There are also disadvantages to the arbitration process when compared to litigating in court that employers must consider. Perhaps the biggest drawback is that unlike adverse court rulings, a binding arbitration decision generally cannot be appealed. In rare situations, an arbitration ruling may be set aside by a court for very limited reasons, such as proof that the arbitrator was somehow biased. Although generally cheaper overall than litigating in court, discovery costs often remain high in arbitration, especially in cases that involve substantial amounts of email and other electronic discovery. Another significant disadvantage of arbitration is that arbitrators are often less likely than judges to grant dispositive motions, such as motions for summary judgment. Thus, it is more likely that the employees challenging employers through arbitration will “get their day in court,” so to speak. Once in the hearing setting, arbitrators are also more likely to allow hearsay and other irrelevant evidence into the record “for what it’s worth,” because they are not automatically bound to follow court rules governing the admissibility of evidence, unless the arbitration agreement specifically provides for such restrictions.
Some states have passed laws prohibiting the use of the arbitration forum for accusations of sexual harassment and other related claims. This can result in defending cases in multiple proceedings, both before an arbitrator and before a court when some claims are subject to mandatory arbitration and other claims are excluded. It is also possible in such jurisdictions to have extensive arguments to determine the applicability of the laws to the claims being brought. Similarly, entering into binding arbitration agreements with employees may not automatically foreclose lawsuits or investigations by government agencies, such as the Equal Employment Opportunity Commission, the Department of Labor, or similar state agencies.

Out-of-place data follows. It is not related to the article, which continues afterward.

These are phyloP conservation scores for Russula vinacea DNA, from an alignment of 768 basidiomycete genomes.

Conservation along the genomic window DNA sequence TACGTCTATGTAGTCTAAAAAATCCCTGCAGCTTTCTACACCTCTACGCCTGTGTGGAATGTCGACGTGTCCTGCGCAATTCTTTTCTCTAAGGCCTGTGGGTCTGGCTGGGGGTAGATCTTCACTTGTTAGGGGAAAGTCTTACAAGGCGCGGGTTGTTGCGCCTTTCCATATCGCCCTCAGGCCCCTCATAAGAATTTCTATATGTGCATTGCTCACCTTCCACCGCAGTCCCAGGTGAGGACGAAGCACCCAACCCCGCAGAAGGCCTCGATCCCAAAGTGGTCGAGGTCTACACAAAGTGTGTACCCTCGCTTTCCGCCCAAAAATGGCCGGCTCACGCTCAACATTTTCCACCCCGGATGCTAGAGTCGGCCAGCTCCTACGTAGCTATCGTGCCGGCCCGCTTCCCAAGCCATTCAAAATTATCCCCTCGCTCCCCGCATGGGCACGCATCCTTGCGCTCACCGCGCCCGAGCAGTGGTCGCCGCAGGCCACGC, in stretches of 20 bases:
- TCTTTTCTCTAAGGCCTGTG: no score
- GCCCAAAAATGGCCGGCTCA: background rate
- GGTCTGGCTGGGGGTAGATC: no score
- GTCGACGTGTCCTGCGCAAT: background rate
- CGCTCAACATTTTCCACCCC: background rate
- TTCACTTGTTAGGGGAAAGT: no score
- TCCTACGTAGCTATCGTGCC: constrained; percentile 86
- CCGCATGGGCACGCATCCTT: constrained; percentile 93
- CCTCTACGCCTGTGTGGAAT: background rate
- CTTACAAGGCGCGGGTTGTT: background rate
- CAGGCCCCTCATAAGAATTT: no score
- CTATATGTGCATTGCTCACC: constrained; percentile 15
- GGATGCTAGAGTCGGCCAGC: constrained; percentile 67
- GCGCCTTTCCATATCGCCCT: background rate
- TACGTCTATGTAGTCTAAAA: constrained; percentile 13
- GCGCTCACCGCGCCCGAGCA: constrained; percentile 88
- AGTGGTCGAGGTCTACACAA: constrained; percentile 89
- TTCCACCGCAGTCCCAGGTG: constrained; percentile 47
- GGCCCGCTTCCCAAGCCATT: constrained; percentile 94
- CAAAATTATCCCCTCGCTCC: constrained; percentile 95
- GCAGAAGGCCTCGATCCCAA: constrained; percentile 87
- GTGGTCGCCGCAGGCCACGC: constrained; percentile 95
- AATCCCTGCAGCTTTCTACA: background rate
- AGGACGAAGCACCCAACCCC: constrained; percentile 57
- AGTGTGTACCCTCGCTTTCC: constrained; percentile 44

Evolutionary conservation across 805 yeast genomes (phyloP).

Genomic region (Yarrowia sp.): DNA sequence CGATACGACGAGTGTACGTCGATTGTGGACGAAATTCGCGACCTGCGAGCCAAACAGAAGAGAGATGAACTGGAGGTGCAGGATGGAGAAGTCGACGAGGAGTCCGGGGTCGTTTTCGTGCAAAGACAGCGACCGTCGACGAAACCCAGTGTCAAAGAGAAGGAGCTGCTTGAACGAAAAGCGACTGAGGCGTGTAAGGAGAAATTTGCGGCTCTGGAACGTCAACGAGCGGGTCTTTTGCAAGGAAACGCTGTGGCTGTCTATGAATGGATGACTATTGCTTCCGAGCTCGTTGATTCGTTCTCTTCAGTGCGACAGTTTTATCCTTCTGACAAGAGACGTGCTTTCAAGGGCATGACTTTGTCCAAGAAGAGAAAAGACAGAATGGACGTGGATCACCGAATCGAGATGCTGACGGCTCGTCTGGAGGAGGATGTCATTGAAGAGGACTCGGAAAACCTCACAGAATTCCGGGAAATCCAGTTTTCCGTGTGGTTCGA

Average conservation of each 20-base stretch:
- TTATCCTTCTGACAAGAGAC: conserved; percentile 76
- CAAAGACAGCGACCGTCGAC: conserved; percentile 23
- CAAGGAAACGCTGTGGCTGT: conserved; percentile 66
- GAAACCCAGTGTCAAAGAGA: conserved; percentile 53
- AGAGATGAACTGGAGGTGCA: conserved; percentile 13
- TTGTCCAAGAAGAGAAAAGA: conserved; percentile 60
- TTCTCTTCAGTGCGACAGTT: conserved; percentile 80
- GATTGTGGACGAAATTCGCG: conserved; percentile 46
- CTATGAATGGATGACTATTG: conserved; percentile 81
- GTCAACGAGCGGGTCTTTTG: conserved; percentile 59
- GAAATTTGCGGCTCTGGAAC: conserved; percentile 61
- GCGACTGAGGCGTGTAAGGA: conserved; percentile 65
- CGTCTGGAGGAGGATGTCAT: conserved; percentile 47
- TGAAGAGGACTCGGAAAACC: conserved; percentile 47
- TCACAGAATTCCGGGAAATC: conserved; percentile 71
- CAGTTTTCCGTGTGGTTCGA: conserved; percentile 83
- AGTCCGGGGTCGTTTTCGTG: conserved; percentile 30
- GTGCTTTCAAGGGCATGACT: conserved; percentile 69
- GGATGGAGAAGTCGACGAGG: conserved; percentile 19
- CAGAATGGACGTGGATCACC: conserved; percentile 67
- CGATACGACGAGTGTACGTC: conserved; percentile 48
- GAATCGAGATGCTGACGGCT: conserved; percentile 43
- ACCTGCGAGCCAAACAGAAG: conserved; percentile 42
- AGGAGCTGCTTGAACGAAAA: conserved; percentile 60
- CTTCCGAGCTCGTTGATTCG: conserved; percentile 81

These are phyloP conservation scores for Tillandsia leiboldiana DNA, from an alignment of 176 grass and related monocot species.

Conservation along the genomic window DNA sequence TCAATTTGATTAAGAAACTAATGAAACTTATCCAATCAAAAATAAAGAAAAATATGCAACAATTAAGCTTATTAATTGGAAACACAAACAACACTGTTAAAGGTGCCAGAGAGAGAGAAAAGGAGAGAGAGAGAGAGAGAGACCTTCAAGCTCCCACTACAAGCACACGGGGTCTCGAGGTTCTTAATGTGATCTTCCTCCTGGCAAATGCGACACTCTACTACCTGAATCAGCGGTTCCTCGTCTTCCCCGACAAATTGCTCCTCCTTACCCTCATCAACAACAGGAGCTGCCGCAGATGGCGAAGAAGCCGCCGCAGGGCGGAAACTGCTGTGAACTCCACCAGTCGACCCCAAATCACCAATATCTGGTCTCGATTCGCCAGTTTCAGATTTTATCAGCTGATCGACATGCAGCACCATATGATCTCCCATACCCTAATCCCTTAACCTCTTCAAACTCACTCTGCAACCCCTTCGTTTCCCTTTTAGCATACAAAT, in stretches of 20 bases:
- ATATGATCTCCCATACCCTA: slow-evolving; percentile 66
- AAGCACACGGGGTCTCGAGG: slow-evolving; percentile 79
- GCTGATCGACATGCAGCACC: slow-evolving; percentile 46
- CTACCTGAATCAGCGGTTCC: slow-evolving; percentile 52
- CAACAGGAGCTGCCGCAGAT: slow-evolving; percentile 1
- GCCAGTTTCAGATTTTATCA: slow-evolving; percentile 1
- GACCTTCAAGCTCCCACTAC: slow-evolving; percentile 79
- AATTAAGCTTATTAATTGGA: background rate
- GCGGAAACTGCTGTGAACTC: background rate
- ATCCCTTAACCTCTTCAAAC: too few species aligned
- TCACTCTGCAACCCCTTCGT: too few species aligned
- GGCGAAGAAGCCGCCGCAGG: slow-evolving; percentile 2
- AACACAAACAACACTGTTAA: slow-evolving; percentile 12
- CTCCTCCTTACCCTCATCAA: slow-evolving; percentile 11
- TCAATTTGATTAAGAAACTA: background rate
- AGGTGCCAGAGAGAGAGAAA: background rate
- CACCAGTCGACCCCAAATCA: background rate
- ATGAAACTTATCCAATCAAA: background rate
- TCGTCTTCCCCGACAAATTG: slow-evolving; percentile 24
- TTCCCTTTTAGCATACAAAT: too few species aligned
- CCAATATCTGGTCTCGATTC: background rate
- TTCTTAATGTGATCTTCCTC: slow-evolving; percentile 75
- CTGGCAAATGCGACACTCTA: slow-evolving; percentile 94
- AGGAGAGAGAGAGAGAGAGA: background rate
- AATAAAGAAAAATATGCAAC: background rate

As a final point, it is critical to note that the scope and enforceability of arbitration agreements is a constantly evolving area of the law. New laws, court rulings, and public opinion surrounding the use and enforcement of arbitration agreements continue to change. These ongoing developments will affect an employer’s decision about whether arbitration agreements are a good idea, so it is critical to discuss such agreements with counsel.
Arbitration agreements are not for every employer, every classification of employee, or every circumstance. However, when confronted with the reality that juries have proven to be difficult to predict, there are many reasons, perhaps even 137 million of them, to reconsider your company’s approach.
This publication is intended for general information purposes only and does not and is not intended to constitute legal advice. The reader should consult with legal counsel to determine how laws or decisions discussed herein apply to the reader’s specific circumstances